The analysis checks the weighted rms levels against both the B1 and B2 assessment limits and reports the health assessment risks as follows:

 Weighted RMS Level Health Risk Assessment Below the limit Unknown Between the limits (caution zone) Possible Above the limit Likely

Note that in the 4 hour to 8 hour exposure the caution zone is essentially the same for both B1 and B2 assessment methods.

The report also gives the additional IS02631 measures of Crest Factor, relative MVEE (Maximum Transient Vibration Value) measure and relative VDV level. To assist in determining the severity of each measure, the report also includes a calculated time to reach individual assessment limits.

The EEC assessment is also based upon the A8 daily exposure criterion and the vibration dose value (VDV). These measurements are checked against defined daily exposure action values (EAV) and daily exposure limit values (ELV).

 A8 VDV PE EAV 0.5 9.1 100 ELV 1.15 21.0 529

If the exposure action values are exceeded then action must be taken to reduce the levels. The exposure limit values must not be exceeded.

Comfort Effects Assessment

The comfort criterion uses the overall total vibration, $a_T$, given by

$a_T=\sqrt{k_x^2 a_{wx}^2+k_y^2 a_{wy}^2+k_z^2 a_{wz}^2}$

The comfort criterion is assessed accordingly to the following guidelines.

 aT ? 2.5 m/s2 extremely uncomfortable 1.25 < aT < 2.5 m/s2 very uncomfortable 0.8 < aT < 1.6 m/s2 uncomfortable 0.5 < aT < 1.0 m/s2 fairly uncomfortable 0.315 < aT < 0.63 m/s2 a little uncomfortable aT ? 0.315 m/s2 not uncomfortable

Note that the ranges overlap. When making the assessment the analysis works from the top down, for example a value of aT=1.3 would be assessed as ‘very uncomfortable’ and not as ‘uncomfortable’.

Perception Effects Assessment

The perception assessment is based on the largest weighted rms value of the x, y or z axis vibrations. If the largest weighted rms is aw then the percentage perception is determined assuming a linear relationship

% Perception = (5000 * aw ) – 25
in the range 0.01 > aw > 0.02.

 aw < 0.01 vibration is perceived by less than 25% of people aw = 0.015 vibration is perceived by 50% of people aw > 0.2 vibration is perceived by more than 75% of people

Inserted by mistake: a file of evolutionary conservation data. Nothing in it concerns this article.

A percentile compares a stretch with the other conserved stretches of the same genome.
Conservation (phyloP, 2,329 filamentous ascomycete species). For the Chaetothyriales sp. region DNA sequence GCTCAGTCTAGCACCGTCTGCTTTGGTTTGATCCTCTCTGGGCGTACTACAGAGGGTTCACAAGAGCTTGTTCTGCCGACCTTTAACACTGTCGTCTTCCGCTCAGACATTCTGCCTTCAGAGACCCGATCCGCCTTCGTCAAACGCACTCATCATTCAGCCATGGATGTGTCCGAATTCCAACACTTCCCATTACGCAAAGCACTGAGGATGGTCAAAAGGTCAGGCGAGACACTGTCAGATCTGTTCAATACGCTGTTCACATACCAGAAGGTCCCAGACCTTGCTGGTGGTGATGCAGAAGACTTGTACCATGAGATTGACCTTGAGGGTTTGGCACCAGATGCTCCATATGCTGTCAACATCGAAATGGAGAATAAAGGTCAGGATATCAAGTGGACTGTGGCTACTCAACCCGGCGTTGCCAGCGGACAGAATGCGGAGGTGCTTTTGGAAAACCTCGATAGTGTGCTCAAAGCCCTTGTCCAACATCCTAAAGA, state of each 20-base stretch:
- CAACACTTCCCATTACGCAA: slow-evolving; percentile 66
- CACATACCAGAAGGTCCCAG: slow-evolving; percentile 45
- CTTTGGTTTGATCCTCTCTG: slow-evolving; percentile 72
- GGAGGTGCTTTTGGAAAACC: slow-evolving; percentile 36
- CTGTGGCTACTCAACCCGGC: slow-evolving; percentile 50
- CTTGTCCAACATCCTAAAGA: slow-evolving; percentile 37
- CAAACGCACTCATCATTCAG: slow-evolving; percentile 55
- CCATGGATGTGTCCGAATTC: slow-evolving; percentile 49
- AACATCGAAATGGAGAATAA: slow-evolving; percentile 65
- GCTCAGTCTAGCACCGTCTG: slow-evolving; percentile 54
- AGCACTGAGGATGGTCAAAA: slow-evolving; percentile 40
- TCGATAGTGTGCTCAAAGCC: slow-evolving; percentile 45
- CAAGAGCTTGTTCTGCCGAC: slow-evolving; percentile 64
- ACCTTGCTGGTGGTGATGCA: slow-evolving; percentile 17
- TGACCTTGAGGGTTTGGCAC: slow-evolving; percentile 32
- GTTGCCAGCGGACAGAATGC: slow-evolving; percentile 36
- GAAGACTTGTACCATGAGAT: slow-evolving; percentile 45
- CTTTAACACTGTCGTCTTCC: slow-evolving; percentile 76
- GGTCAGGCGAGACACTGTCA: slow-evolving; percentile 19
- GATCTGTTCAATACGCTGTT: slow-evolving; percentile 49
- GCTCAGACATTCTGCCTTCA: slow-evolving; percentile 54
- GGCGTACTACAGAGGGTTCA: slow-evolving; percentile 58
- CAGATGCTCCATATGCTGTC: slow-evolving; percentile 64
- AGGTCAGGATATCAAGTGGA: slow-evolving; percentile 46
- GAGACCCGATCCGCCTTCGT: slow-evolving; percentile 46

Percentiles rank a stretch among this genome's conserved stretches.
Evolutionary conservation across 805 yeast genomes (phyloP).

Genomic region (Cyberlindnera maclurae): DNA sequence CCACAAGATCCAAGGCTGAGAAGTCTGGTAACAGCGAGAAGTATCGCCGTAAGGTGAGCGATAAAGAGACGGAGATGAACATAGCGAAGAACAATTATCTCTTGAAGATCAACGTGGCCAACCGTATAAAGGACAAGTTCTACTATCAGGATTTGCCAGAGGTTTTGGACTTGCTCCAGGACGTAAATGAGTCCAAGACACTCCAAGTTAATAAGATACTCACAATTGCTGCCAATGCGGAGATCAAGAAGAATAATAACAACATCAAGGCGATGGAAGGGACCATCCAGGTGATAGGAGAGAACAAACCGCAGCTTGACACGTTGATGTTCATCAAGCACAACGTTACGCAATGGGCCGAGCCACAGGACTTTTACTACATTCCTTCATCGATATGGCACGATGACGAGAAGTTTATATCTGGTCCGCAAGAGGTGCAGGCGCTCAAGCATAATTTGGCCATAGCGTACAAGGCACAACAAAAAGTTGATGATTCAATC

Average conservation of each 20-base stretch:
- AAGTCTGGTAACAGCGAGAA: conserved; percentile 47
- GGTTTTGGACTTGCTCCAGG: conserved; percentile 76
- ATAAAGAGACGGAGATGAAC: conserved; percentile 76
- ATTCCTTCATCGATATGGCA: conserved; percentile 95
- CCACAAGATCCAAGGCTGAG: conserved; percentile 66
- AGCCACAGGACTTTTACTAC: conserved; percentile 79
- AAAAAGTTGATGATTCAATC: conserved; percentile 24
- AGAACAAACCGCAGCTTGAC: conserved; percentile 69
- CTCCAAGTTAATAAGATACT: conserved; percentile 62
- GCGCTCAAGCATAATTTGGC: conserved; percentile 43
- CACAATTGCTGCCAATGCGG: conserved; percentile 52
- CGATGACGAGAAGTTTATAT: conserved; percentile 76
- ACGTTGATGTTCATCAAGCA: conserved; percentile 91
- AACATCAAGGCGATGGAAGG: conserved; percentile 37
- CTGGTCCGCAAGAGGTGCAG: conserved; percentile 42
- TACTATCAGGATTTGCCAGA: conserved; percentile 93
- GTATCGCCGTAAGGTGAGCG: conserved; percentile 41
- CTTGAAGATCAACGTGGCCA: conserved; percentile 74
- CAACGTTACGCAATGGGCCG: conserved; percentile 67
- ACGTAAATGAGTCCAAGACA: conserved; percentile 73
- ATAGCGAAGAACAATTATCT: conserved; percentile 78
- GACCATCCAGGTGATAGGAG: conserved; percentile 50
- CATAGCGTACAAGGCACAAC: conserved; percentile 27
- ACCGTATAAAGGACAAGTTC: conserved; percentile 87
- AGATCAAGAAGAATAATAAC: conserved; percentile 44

The following two tabs change content below.

Dr Mike Donegan

Senior Software Engineer at Prosig
Mike graduated from the University of Southampton in 1979 and then went on to complete a PhD in Seismic Refraction Studies in 1982. Mike joined Prosig as a special applications engineer. He now researches & develops new algorithms for Prosig's DATS software and assists customers with data analysis issues.

2 thoughts on “How Do I Measure Whole Body Vibration?”

1. Evert

Hi Nikhil,

As far as I understand, the VDV formula defined in the standard is a general formula to be applied in any vehicle undergoing random vibrations over a time period of T seconds. The vibrations are weighted with weighting filters W, defined in the standard, to give overall frequency weighted RMS acceleration in each rotational or translational direction. Using these weighted accelerations, the total vibration value (aT) as given in the formula above, is calculated as the sum of the squares of the accelerations in each direction, multiplied by a weighting factor k, dependent on the type of weighting used. (see ISO 2631-1 clause 7,8 and 9.

With the total vibration value (aT) you can obtain an indication of the likely level of comfort that would be felt by a passenger in a vehicle.

Evert

1. We welcome any feedback, questions or comments
CLOSE
Optimization WordPress Plugins & Solutions by W3 EDGE